…start by bringing my ideas to the table!
…be an advocate for change.
…push myself and everyone around me to swim in the Blue Ocean and not get stuck in the Red Ocean.
…look for more collaborations that fill the needs of my program, my agency, and my community.
…think about what we need to STOP doing.
…work with my center’s management team to move us into a Blue Ocean.
…read more and learn more about the complexity of education and its needs.
…find new ways to collaborate with more community members for the benefit of my students’ education.
…work to create a more intentional system of data collection so we have a comprehensive picture of the outcomes and impact of our program.
…work toward a renewed focus on understanding best practices for after-school curriculum.
…continue to be a voice for the poor and under-privileged in the community.
…be a voice for those who are fearful of city administrators.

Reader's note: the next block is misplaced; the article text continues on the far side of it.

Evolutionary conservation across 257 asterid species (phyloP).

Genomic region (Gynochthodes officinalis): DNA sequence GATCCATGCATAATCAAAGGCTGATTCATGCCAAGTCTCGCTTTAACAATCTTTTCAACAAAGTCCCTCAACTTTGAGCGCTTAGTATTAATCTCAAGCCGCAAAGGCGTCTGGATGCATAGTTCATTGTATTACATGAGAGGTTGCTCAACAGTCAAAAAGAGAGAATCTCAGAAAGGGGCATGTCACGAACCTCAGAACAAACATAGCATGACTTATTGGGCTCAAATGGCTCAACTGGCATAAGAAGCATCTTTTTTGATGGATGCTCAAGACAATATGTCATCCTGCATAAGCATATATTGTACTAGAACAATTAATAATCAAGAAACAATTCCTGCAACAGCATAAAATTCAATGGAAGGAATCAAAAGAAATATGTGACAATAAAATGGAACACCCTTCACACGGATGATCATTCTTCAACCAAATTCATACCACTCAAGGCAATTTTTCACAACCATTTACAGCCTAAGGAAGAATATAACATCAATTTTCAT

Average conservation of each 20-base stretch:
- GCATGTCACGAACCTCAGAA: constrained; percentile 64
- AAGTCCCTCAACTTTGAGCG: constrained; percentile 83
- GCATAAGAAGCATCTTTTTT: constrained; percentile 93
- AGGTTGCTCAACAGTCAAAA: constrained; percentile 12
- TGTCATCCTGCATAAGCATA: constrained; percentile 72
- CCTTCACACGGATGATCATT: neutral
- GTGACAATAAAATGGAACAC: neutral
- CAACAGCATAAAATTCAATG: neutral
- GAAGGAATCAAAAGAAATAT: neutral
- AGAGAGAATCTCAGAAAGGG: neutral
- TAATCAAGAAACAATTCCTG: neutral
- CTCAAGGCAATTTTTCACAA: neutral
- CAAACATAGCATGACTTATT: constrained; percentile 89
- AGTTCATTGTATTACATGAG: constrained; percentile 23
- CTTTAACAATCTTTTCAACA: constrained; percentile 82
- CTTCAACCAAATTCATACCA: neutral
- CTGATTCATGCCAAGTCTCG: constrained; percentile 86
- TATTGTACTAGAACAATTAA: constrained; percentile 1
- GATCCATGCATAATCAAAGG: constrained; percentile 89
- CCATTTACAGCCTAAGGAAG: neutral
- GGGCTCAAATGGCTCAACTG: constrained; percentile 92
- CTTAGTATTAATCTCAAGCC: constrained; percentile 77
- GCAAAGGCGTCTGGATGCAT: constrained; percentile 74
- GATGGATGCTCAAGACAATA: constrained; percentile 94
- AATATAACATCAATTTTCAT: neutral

…work hard to make sure no one “learns” again.
…become a networking superstar and put together amazing partnerships.
…think on a Blue Ocean level to transition from being service-minded to empowerment-minded.
…stay in touch with this conference.
…make an intentional effort to collaborate with key stakeholders to provide services most beneficial for the success of students.
Whether here at the blog each week, on our social media pages every day or at our conference event each fall, the Governor’s Conference on Service and Nonprofit Capacity Building wants to help your organizations maximize impact and strengthen communities.
We’ll share with you opportunities for networking and collaboration. We’ll provide you access to tools and experts that will help you improve effectiveness and efficiency.
2012 Conference keynote session
As part of this commitment, we’re growing our annual Conference event to two days this year, October 3-4, 2013.
We’re also welcoming a new host agency, the Office of the Indiana Attorney General, which joins the Indiana Office of Faith-Based and Community Initiatives and SAVI Community Information System as event organizers.